Activity Inactivity Relative To Older Adult Patient Cared For In The Hospitalized Environment

2496 words - 10 pages

Aging is a natural part of human life. With modern technologies and medical innovations, the society has been able to prolong life and thus increase the number of older adults in the society. Normal part of aging are inevitable physiological and psychological changes, which need to be understood and addressed by nurses in order to provide appropriate care for older adults. Presenting patient’s description with appropriate data, I will utilize Watson’s Caring theory (2008) to assess the lower order need of activity-inactivity relative to this older adult patient cared for in the hospitalized environment. The integration of theory, research and best practice guidelines will be used to plan nursing interventions and strategies to meet the health needs of older adults in health care. Watson’s (2008) fourth caritas process of developing and sustaining a helping-trusting caring relationship will be used to describe the nursing implementations which were utilized in providing safe and competent care for older adult.
Mr. X is 84 years old. He was admitted to the hospital on January 4, 2014, due to hematuria in his urine and a suspected Transient Ischemic Attack (TIA). After the admission, he was sent for a CT scan, which confirmed Mr. X’s TIA in his right hemisphere. On January 5, 2014 Mr. X was transferred to CP1, an acute care stroke unit. His first TIA episode had been on August 28, 2012. His comorbidities include hypertension and type II diabetes. His activities are limited to bed rest as he has risk of falls; also he is on input-output with a Foley catheter. He has left side weakness and mild facial drooping on the left side. He is alert and oriented; however, he has trouble focusing on many people at one time. His care plan states bed rest, assist with bath, diabetic diet, on intake and output. The vital signs obtained on the morning of January 28, 2014 were 36.7, 85, 20, 92% and B/P 136/65. Mr. X’s Foley was taken out on January 24, and he was on intermittent catheterization every six hours. During catheterization the patient’s urine was dark amber with particles, and totalled 519 ml. The patient is on bed rest and can be lifted to sit using the Hoyer lift. Mr. X’s diet is diabetic with 1600 calories and a regular texture; he eats with 50% assistance, and usually finishes half of his entire meal. Mr. X. is a good candidate for motor recovery; however, his baseline cognitive status may affect his ability to participate in the recovery process. Mr. X scores 13/30 on the Mini-Mental State Examination (MMSE), which indicates moderate cognitive impairment, and 8/30 on Montreal Cognitive Assessment (MoCA) which also signifies cognitive impairment.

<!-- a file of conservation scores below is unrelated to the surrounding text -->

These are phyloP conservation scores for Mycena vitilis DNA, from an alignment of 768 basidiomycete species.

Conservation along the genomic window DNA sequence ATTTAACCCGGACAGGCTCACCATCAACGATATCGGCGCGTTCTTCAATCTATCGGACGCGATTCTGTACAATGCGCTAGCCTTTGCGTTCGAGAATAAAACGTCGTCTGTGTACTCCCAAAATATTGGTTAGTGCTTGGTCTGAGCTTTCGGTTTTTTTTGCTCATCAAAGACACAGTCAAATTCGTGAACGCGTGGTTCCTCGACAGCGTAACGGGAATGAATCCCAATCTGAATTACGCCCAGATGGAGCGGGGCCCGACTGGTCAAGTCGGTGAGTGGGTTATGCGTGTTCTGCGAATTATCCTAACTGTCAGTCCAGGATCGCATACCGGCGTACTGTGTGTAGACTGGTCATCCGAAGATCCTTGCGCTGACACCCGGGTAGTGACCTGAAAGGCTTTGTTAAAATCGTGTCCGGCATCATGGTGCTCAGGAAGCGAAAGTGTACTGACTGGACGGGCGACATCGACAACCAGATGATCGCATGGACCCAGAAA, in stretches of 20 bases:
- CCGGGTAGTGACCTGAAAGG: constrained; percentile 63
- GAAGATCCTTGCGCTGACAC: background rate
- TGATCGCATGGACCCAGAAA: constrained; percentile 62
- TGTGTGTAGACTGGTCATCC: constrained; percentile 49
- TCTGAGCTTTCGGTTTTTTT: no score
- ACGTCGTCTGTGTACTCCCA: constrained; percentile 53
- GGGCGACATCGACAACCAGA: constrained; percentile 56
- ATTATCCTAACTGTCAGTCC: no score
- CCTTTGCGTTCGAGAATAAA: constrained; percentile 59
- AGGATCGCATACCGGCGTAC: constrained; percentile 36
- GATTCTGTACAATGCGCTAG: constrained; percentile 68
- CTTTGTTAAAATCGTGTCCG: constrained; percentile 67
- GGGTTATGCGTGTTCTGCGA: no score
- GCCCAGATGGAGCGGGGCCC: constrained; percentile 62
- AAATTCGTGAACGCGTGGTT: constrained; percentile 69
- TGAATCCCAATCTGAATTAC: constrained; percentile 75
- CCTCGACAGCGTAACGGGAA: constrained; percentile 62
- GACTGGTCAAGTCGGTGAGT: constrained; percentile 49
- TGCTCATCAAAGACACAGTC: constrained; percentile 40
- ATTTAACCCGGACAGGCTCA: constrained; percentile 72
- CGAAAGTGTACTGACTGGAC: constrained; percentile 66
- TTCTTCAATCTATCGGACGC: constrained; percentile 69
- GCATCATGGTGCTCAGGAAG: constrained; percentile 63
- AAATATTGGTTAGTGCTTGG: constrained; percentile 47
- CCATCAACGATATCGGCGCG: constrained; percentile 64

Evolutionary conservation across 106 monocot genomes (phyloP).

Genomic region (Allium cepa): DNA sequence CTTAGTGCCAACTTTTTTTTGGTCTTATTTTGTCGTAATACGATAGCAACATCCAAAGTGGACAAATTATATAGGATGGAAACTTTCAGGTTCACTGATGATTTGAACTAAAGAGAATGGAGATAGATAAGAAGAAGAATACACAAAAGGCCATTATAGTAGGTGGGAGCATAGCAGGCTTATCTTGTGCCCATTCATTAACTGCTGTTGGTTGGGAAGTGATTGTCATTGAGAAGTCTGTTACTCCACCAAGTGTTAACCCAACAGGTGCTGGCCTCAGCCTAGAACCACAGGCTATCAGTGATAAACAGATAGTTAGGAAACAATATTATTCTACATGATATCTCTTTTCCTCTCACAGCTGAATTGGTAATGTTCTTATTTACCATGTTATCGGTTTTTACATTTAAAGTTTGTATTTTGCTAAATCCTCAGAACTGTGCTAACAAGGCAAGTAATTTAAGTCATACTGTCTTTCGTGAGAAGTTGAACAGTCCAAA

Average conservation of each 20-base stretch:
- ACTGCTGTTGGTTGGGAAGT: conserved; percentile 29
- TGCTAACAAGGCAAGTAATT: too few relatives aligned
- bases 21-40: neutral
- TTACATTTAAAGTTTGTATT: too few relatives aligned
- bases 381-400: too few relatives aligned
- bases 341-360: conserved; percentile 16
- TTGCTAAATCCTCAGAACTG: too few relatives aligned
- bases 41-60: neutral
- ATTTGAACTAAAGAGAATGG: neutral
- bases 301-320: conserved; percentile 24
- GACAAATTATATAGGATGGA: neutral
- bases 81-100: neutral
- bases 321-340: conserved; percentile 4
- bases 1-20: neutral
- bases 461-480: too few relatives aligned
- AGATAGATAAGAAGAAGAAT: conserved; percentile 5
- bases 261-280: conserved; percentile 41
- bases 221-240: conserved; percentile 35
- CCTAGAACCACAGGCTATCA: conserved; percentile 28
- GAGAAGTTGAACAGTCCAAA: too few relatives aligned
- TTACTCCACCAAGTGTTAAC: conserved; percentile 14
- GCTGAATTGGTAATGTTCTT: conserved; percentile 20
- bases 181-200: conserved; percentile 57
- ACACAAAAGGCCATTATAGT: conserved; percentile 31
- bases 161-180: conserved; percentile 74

In order to be able to provide safe and competent care I had to research the diagnosis of my assigned patient. During the research the high correlation between his co-morbidities and TIA was found. Transient ischemic attack (TIA) is a transient stroke that lasts only a few minutes, usually when the blood...

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